Mr. Thompson said that retreat and tendency towards fragmentation are not uncommon in turbulent economic times ““ and they are to be expected – but he has every confidence that the centre will ultimately hold.

He said visionaries as National Heroes, the Right Excellent Sir Errol Walton Barrow of Barbados and the Right Excellent Sir Robert Llewellyn Bradshaw of St. Kitts and Nevis have built a solid foundation.

“Today, with bolder, focused leadership, the promotion of the good of the collective above narrow national ambition will lead an enlightened citizenry and the Caribbean Community forward. There is no other way,” the Barbados Prime Minister declared.

He said that the strategies for growth and development in the Caribbean Community have at their core the deepening of economic integration and functional cooperation as the sub-region’s most effective response to the challenges of trade liberalisation and economic globalisation.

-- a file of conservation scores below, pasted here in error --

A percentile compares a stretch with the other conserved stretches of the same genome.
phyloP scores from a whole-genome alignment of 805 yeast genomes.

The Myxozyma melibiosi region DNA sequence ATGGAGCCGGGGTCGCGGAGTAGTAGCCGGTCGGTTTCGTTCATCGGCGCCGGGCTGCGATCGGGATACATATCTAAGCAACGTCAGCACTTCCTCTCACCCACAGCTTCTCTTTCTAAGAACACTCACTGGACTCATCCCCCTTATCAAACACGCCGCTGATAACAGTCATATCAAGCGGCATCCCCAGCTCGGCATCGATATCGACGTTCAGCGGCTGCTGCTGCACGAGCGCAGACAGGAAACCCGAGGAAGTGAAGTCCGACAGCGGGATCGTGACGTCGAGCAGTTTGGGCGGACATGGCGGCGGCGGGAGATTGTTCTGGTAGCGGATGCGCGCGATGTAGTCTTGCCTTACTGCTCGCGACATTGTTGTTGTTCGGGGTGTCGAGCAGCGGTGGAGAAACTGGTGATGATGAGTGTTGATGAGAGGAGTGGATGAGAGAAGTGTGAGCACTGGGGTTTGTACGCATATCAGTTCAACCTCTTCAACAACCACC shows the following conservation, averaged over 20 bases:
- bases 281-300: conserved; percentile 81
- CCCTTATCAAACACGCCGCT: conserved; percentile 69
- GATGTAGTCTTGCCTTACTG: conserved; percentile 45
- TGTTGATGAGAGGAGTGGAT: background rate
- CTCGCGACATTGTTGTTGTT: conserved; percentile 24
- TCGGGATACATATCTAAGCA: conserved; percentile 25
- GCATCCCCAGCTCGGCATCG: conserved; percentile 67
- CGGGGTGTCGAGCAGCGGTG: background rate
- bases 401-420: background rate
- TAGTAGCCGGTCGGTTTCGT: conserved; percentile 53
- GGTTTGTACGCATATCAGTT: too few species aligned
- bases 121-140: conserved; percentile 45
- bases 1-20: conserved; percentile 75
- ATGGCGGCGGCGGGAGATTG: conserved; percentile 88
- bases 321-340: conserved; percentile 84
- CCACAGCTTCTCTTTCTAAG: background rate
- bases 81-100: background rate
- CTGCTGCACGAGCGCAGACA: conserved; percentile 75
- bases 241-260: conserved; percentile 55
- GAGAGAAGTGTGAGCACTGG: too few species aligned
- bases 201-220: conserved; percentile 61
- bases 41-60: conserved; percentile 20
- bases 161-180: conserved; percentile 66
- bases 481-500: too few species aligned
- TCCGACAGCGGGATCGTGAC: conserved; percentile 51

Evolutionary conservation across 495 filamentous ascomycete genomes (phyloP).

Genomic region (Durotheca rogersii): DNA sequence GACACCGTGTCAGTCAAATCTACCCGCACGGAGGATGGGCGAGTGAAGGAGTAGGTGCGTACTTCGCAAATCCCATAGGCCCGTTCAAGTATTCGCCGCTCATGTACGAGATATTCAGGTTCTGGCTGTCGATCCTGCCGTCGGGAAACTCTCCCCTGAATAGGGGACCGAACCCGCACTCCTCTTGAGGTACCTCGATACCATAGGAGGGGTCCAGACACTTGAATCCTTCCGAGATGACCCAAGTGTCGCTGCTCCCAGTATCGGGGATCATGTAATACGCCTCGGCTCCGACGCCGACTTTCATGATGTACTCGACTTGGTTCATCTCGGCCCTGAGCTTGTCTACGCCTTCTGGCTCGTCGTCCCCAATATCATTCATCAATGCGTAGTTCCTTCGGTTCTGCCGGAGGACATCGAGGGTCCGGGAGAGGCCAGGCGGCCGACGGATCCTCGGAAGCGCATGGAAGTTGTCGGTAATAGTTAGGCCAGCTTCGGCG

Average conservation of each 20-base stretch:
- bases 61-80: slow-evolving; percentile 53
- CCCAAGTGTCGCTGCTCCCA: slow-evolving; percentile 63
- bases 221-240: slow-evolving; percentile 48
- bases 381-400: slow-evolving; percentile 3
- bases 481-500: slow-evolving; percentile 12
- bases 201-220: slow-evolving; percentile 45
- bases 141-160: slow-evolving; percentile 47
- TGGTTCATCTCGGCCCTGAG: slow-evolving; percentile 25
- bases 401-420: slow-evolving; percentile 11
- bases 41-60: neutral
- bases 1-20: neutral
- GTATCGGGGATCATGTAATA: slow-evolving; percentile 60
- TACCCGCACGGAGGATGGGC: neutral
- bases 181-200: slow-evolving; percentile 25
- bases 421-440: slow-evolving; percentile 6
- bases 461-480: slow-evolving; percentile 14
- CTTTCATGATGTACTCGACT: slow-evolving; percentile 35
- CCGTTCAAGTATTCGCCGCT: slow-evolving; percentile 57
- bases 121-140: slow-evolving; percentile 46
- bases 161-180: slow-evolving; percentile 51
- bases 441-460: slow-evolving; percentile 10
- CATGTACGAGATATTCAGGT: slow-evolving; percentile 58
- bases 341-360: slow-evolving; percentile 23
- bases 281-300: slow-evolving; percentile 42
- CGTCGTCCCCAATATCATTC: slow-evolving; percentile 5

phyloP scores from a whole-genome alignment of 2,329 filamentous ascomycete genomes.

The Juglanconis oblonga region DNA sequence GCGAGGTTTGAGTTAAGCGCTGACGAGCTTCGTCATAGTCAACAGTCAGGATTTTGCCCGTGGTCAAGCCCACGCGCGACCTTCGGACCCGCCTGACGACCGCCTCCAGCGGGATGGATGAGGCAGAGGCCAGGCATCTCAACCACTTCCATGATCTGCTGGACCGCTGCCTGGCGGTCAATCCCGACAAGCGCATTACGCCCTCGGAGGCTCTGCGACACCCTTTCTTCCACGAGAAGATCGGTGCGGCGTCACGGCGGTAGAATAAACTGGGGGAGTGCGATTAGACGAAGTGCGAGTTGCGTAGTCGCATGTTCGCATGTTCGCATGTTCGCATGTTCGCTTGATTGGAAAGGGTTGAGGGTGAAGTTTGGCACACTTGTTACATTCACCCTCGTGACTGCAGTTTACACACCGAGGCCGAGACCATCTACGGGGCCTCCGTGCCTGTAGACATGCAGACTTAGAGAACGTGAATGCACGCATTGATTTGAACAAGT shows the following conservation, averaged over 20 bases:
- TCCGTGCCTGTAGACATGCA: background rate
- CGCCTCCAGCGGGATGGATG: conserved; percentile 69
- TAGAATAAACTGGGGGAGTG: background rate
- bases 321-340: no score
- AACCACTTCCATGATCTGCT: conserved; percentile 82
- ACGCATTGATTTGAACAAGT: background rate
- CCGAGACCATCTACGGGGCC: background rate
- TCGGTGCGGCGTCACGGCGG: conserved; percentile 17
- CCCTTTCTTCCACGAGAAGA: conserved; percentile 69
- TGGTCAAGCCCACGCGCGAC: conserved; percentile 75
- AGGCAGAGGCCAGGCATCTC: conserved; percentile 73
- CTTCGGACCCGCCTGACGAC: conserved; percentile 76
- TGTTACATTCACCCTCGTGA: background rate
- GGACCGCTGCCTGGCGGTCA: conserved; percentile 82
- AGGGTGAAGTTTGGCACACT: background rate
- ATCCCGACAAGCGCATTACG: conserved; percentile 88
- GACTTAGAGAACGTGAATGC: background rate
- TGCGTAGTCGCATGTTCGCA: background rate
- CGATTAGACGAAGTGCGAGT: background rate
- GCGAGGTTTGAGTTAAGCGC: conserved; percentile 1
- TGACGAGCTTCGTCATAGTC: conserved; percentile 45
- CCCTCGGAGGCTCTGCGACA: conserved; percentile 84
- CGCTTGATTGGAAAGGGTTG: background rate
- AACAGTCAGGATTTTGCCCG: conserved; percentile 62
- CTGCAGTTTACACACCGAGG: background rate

“Although significant progress has been made, I submit that these efforts can only succeed if they are buttressed externally by supportive international policies in trade, investment and development cooperation designed to help the small vulnerable CARICOM economies integrate into the global economy. In essence, therefore, the sustainability of the Caribbean region cannot be guaranteed by Caribbean efforts alone,” said Prime Minister Thompson, who suggested that enlightened and sensitive approaches by the region’s external partners will be vital in support of major priorities, among which include “safeguarding the regional integration movement; forging new trading relations, within the hemisphere and internationally, that are supportive of the development aspirations of our Small Vulnerable Economies; expanding the international financial services sector as a competitive means of economic diversification; combating climate change and protecting the environment; disaster mitigation and response;  promoting energy security, and securing the regional neighborhood.”

He proposed that in the coming months to elaborate on these initiatives with a view to articulating how he sees these islands working in partnership with the new Administration in the United States.